Saturday, January 08, 2011

Finding Shalom - An Artistic Journey

My grandmother wanted to go to college, or so the story goes. I have never asked her myself. Of course, since women did not do that back then, she held her dreams inside and desired my mother to attend post-secondary education.

Which she did, but not the kind of which my grandma hoped. My mother trained as a legal secretary, in hopes of snagging a nice, rich, Jewish lawyer. She got my father instead. He was an elementary teacher in a ghetto school who was pursuing his doctoral studies in the evening.

For the first six years of their marriage, they lived in my mother’s parents’ duplex. Then, when he earned the right to put ‘Dr.’ in front of his name, my father found the position that moved him and my mom from their close community of Brooklyn, New York, to the wilds of Edmonton, Alberta.

‘Culture shock’ probably did not begin to describe the change. Being an Orthodox Jew, my father soon realized he was no longer in walking distance of the nearest synagogue. There were two kosher butchers, each purveying their own brand of inedible delights. My mother, who enjoyed television, was dismayed to discover only four channels at her disposal – one of them in French.

Moving back home after my father amassed enough of a C.V. to get a position at another university, preferably one in the East, was definitely a consideration. However, the digestive disturbances which plagued my mother en route to their new home turned out to be more than food poisoning or a touch of the flu. It was my older brother.

The 1960’s turned into the 1970’s, and a few years later I was born. The family was settled. My mother, forever doting and over-protective, was concerned about problems back home and decided it was best to stay put.

For a variety of complicated reasons, my brother and I never attended the local Jewish day school. I was the mystery of my elementary classes; the girl who always got to miss school to celebrate exotic holidays. The one who could never go out on Friday night; the one who had to turn down invitations to birthday parties because she could not eat the food being served. Still, I never resented who I was until the kids from the Talmud Torah, which only went up to grade six in those days, joined us in junior high and treated me as an outcast. On top of that, I was daily being stalked, verbally harassed, and beaten by a Lithuanian Jewish boy who came up to my shoulders.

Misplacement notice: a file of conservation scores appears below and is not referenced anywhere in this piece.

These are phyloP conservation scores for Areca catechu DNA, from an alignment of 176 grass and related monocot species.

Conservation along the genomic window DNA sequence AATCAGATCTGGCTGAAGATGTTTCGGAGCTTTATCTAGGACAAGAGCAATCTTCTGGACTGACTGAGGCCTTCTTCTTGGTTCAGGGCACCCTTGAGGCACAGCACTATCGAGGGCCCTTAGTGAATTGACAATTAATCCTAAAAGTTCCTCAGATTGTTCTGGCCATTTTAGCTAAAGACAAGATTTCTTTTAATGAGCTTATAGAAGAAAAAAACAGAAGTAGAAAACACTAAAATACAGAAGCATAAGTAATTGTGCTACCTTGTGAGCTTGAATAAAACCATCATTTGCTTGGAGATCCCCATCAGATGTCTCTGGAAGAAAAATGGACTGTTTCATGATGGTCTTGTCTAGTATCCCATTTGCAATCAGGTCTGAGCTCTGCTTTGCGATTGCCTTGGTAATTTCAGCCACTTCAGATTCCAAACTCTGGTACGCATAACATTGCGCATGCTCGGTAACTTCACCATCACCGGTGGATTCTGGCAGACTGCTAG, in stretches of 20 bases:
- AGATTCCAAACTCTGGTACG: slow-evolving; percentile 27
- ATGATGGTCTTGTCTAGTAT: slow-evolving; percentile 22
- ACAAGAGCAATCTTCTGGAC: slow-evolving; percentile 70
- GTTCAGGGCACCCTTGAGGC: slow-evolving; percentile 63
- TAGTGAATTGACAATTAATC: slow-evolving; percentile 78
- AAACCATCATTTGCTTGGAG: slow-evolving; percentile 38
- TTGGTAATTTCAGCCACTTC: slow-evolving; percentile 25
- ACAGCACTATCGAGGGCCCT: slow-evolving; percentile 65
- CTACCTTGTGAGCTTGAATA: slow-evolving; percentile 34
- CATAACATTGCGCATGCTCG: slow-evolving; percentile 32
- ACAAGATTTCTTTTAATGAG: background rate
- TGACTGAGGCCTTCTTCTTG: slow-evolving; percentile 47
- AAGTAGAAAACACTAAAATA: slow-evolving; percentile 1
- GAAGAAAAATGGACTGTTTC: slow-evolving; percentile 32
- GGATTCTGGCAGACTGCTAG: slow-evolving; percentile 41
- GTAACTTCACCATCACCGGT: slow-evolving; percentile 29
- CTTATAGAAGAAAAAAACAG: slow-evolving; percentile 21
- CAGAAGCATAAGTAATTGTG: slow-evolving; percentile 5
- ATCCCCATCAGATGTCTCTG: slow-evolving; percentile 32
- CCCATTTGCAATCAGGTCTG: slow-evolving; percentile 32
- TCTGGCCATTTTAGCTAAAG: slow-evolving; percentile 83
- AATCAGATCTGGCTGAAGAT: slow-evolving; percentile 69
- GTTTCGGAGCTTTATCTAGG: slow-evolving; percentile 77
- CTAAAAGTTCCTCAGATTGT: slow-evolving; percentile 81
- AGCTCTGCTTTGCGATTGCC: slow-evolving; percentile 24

Things were not much better with my non-Jewish classmates, even though it felt easier and more gratifying to use my experiences as a source of rebellion with my parents, who had done their best to raise my brother and I with their customs and traditions. I could no longer relate to the meanings that were behind all that we did as part of our heritage.

I turned to my few friends, my painting, my writing, my music. I wrote songs almost every day, and swirled colours of tempera on paper. My father gave me an old camera of his, and I started combing the neighbourhood, looking for subjects to photograph. The trees and the birds and the flowers became my best friends.

Eventually, junior high came to an end. A bad case of chicken pox made me miss my graduation. To this day, the group photo of the grade nine class of 1988 hangs on the wall in the school, without me. But I still have most of those photographs, those paintings and songs, and the scars from which my art flows.

No comments: